Even interest rates, which are very crucial to most businesses, were mention in “only” 7,000 documents, just 1,000 more than for cryptos.
Nvidia is apparently the one to talk most about cryptos. Visa and MasterCard are up there too, as is IBM, Broadridge and Ameritrade.
Chinese Police Shut Down Betting Operation on the Dark Web
Chinese authorities have arrested six suspects behind a World Cup gambling ring that was hosting more than 10 billion yuan — or $1.5 billion USD — worth of cryptocurrency bets, according to a statement released yesterday by the police department in Guangdong province.
The gambling syndicate ran on the dark web, accepting bets in the form of bitcoin, ethereum, and litecoin for an eight-month stretch before being apprehended. It attracted more than 300,000 players from different countries, and 8,000 “agents” who earned commissions for recruiting new members.
The bust that took down the dark web syndicate was a part of China’s larger plans to stem the criminal activity — though this was the first to involve cryptocurrency, according to Guangdong law enforcement. Thus far, they’ve arrested 540 suspects and frozen more than 260 million yuan as a part of their efforts. – Shoshana Wodinsky
The IRS is now revoking passports of taxpayers it suspects owe back taxes, officially turning the United States into a giant debtor’s prison. – Peter Schiff
The First Amendment
Two months ago, the Department of Justice quietly offered Wilson a settlement to end a lawsuit he and a group of co-plaintiffs have pursued since 2015 against the United States government.
Wilson and his team of lawyers focused their legal argument on a free speech claim: They pointed out that by forbidding Wilson from posting his 3-D-printable data, the State Department was not only violating his right to bear arms but his right to freely share information.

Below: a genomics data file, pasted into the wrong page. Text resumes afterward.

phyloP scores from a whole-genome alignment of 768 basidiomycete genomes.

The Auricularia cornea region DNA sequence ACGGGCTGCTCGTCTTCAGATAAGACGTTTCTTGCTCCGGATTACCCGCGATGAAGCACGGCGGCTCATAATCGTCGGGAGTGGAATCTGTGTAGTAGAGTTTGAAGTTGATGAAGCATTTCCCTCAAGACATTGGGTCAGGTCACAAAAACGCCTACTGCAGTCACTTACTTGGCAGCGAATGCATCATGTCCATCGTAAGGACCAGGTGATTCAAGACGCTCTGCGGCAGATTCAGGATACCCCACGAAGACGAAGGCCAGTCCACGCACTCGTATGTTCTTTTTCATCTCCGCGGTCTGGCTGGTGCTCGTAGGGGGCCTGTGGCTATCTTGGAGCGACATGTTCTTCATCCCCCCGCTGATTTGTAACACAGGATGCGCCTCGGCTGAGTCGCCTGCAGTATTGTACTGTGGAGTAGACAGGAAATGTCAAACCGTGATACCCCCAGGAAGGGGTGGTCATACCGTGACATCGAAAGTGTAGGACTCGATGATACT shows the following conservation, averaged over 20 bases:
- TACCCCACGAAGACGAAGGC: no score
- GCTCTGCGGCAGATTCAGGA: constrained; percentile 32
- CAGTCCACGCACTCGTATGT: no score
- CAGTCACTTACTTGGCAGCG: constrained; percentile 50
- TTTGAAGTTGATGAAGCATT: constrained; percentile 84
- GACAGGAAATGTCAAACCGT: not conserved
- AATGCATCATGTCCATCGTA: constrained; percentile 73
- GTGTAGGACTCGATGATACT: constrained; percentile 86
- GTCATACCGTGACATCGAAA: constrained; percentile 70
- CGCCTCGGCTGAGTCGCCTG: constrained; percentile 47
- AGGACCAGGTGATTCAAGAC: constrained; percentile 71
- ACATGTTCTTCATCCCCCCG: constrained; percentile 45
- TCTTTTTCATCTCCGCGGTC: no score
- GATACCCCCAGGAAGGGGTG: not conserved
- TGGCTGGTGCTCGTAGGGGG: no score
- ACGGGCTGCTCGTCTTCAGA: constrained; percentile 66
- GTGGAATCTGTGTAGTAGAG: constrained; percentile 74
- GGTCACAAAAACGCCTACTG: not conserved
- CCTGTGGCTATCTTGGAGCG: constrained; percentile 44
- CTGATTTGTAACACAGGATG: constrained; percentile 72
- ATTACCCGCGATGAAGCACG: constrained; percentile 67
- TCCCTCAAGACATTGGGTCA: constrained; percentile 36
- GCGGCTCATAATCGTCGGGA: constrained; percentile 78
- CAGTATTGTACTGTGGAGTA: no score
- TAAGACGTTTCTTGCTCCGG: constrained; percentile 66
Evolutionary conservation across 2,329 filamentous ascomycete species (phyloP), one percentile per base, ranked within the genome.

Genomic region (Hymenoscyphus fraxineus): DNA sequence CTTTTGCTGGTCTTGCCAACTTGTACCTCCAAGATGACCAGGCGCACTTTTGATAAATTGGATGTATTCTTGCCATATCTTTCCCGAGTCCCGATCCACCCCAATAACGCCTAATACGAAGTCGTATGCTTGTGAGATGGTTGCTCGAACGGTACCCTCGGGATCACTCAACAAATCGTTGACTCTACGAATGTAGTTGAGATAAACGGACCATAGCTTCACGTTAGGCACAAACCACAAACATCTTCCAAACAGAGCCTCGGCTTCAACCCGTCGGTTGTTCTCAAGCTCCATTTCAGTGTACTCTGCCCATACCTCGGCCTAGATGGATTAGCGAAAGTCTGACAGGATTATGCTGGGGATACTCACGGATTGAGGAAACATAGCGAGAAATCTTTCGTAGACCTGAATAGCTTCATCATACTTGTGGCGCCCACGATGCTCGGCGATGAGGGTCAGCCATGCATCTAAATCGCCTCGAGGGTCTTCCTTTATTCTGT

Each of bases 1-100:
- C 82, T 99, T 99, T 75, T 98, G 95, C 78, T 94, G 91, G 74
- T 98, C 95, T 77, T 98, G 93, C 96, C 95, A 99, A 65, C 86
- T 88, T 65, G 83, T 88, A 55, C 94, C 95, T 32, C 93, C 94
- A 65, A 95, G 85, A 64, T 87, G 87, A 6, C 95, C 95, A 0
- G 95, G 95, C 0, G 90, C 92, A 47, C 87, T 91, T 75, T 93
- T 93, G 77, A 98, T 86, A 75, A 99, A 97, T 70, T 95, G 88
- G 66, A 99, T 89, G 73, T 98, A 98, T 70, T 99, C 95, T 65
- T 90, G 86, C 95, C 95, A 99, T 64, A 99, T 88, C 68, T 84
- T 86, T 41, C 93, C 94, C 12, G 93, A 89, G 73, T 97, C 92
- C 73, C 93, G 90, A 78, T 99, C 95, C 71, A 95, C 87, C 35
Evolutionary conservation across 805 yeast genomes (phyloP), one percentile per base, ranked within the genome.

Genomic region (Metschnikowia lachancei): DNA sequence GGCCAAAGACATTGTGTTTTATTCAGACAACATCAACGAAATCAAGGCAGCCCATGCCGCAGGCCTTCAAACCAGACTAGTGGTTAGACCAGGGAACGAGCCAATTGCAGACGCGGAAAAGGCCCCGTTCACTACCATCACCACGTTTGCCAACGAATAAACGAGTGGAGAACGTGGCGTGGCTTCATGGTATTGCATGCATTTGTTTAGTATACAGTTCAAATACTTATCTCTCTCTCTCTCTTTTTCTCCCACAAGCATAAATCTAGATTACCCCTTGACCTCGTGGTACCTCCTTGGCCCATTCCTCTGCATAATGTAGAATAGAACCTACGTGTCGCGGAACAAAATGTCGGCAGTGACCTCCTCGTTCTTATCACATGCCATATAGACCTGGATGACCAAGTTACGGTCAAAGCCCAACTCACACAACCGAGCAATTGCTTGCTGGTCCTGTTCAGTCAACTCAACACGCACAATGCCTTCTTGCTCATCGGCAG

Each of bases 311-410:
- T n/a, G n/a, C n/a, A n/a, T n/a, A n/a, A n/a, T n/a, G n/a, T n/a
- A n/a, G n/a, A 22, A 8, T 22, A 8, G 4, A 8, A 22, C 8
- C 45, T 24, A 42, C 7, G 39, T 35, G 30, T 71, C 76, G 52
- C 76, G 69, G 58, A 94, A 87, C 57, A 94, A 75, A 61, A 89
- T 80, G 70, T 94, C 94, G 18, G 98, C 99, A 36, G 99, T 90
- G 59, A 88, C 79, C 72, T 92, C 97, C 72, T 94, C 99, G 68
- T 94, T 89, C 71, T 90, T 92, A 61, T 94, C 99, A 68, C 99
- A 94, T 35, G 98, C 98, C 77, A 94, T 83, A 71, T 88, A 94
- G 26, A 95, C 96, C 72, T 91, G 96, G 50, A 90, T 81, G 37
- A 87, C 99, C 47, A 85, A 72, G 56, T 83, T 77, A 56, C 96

By blurring the line between a gun and a digital file, Wilson had also successfully blurred the lines between the Second Amendment and the First.
“If code is speech, the constitutional contradictions are evident,” Wilson explained to WIRED when he first launched the lawsuit in 2015. “So what if this code is a gun?”
The Department of Justice’s surprising settlement, confirmed in court documents earlier this month, essentially surrenders to that argument.
Compulsory, Coercive Schooling
Great term from John Taylor Gatto: the “hidden curriculum” of schools. Suppose each of these was inverted.
The Opposite of the Miracle of Compound Interest
Isaac M. Morehouse: Sometimes I try to think through the vast amount of wealth destroyed by subsidies, tariffs, taxes, and regulations. It’s mind boggling and painful. How many resources directed to lower valued use so a politician can get votes from farmers? (Etc etc)
Sam Patterson: It’s truly mind-boggling when you factor in the compounding effect over time. It may only be inhibiting a few percentage points of growth each year, but after a few decades the end result of missing the compounding benefits is truly staggering. It’s the opposite of the miracle of compound interest. The squander of politically allocated capital.
Aaron Hoffman: Someone should total up all transfer payments since 1900 and compare that to the potential growth had it been left in private hands. Measure how behind we are.